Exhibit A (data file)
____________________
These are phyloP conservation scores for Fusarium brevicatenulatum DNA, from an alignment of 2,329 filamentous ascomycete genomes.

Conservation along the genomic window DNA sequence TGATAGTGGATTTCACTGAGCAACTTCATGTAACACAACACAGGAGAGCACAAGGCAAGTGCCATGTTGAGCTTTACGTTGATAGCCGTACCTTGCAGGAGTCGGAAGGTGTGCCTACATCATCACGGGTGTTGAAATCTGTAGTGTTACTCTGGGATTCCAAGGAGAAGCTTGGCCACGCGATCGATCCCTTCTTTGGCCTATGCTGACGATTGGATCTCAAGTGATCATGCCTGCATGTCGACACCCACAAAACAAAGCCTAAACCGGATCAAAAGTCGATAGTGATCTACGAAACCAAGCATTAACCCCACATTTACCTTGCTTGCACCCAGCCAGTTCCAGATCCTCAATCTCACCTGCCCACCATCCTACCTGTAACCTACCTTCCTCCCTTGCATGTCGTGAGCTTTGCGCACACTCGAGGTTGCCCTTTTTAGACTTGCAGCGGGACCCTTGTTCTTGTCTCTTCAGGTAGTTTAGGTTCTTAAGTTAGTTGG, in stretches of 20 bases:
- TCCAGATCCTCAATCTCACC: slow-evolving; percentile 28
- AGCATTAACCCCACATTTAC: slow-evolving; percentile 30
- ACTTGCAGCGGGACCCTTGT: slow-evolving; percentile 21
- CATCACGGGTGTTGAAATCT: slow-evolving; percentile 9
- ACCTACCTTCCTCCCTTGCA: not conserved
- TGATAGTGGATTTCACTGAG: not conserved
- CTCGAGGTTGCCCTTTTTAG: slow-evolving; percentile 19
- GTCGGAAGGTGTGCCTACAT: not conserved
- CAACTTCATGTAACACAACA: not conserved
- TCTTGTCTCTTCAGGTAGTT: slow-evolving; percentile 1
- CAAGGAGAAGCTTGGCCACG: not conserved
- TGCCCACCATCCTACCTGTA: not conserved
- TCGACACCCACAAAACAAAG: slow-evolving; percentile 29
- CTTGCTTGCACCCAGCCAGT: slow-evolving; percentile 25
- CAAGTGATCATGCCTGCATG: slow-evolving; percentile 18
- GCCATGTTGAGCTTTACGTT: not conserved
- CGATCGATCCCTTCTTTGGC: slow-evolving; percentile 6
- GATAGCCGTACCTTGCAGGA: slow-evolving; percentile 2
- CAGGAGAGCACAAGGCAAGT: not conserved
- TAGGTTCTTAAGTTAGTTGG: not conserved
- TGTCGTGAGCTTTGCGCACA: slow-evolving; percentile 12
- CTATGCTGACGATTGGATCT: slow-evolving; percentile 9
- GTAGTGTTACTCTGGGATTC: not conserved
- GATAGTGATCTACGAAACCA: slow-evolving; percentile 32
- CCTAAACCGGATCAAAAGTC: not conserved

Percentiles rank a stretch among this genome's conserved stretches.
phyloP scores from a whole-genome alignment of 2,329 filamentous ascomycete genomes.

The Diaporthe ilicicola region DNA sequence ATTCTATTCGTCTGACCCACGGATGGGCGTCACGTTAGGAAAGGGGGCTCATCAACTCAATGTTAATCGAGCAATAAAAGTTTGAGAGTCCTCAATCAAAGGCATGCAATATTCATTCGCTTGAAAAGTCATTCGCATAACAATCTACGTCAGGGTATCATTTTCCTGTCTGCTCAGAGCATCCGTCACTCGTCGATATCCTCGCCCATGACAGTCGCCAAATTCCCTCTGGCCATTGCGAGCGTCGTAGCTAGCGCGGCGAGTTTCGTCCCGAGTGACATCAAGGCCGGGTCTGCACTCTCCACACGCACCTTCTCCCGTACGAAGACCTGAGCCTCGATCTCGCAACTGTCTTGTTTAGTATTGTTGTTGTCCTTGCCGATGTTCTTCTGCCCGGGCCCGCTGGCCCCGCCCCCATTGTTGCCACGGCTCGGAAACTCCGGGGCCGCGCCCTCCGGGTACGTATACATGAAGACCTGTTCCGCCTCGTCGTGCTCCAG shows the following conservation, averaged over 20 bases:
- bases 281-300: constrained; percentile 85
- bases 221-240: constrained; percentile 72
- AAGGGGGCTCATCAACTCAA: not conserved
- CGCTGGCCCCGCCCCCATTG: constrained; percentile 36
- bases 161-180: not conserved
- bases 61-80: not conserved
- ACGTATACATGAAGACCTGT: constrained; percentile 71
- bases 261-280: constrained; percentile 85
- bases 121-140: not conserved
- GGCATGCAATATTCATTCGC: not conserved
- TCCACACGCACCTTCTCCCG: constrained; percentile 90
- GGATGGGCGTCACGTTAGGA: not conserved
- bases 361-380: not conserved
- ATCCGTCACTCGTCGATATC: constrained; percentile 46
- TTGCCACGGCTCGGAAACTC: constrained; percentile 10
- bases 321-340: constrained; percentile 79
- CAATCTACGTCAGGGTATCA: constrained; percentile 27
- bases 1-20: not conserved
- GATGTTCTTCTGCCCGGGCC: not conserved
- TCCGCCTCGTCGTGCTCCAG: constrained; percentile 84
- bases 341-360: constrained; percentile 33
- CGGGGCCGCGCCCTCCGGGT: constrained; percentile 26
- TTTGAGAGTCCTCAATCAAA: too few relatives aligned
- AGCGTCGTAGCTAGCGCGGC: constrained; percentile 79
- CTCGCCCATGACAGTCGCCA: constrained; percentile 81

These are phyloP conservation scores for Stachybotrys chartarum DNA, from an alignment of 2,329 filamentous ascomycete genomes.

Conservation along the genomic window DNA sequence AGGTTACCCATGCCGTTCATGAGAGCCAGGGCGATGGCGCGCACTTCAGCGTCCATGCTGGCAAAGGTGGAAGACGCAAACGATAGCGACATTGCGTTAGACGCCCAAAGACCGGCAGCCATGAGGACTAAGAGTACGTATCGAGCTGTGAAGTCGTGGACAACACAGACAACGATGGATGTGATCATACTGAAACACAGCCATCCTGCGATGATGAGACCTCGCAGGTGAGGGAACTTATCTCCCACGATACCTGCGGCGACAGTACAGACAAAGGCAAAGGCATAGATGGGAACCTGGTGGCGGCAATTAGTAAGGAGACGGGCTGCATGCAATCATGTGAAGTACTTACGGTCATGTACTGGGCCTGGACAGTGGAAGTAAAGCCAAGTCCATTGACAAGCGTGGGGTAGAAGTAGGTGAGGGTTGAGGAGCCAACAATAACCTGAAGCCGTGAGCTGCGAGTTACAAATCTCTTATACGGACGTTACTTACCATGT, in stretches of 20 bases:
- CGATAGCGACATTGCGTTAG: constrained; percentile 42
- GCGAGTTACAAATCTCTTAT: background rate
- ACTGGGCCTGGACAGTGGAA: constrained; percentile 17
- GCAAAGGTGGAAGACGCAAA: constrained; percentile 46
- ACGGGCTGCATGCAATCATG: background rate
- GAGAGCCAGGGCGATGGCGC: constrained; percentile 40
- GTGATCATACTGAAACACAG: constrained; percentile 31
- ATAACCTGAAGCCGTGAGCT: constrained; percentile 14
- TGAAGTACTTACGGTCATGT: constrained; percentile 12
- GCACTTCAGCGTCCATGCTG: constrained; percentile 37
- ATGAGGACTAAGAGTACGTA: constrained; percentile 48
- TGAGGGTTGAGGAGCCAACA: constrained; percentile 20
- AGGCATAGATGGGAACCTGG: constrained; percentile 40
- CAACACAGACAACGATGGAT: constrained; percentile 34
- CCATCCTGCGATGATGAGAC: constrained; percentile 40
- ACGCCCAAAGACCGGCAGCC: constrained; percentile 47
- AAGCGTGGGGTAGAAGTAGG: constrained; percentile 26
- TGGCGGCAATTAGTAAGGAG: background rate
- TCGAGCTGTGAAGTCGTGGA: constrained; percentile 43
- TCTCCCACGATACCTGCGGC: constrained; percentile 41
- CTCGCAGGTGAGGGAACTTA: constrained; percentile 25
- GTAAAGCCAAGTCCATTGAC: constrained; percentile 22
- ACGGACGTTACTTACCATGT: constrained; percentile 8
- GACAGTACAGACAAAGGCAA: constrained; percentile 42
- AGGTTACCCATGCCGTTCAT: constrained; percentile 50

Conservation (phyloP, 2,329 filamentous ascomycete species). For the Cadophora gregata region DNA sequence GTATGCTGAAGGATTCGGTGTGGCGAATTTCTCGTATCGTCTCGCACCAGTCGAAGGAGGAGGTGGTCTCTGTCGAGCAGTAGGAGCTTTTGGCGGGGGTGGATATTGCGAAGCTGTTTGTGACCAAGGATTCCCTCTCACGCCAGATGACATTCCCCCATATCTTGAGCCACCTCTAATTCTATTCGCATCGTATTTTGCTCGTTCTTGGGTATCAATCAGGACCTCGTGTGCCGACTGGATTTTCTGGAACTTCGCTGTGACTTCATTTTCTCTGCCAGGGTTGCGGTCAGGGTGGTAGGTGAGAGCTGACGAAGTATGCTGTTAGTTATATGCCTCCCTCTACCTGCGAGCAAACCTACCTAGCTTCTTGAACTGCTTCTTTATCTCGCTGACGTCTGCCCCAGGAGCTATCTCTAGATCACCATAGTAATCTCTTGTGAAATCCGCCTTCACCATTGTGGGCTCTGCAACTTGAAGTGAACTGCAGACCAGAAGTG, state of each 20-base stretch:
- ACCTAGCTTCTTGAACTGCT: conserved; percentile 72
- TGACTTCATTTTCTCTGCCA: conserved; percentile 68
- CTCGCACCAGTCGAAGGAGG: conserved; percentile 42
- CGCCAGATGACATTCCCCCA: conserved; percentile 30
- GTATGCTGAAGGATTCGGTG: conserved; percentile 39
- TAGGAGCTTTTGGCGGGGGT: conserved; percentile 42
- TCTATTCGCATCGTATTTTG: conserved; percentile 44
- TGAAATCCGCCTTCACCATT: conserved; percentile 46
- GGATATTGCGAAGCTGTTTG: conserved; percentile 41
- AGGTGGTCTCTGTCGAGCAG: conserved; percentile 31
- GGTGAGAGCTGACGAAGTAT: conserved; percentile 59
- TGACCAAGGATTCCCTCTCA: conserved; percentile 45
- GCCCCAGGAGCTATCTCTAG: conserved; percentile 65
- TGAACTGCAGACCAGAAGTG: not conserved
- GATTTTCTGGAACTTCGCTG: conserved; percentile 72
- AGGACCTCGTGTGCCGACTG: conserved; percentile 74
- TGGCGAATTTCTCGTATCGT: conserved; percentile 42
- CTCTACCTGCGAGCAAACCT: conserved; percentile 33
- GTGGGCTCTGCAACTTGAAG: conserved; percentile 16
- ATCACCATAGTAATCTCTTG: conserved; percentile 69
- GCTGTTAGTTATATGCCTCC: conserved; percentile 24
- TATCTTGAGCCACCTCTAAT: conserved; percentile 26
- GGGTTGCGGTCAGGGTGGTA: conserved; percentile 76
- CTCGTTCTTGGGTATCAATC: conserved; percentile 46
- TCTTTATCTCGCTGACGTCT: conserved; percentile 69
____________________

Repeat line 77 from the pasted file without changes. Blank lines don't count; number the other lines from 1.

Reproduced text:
- TCTCCCACGATACCTGCGGC: constrained; percentile 41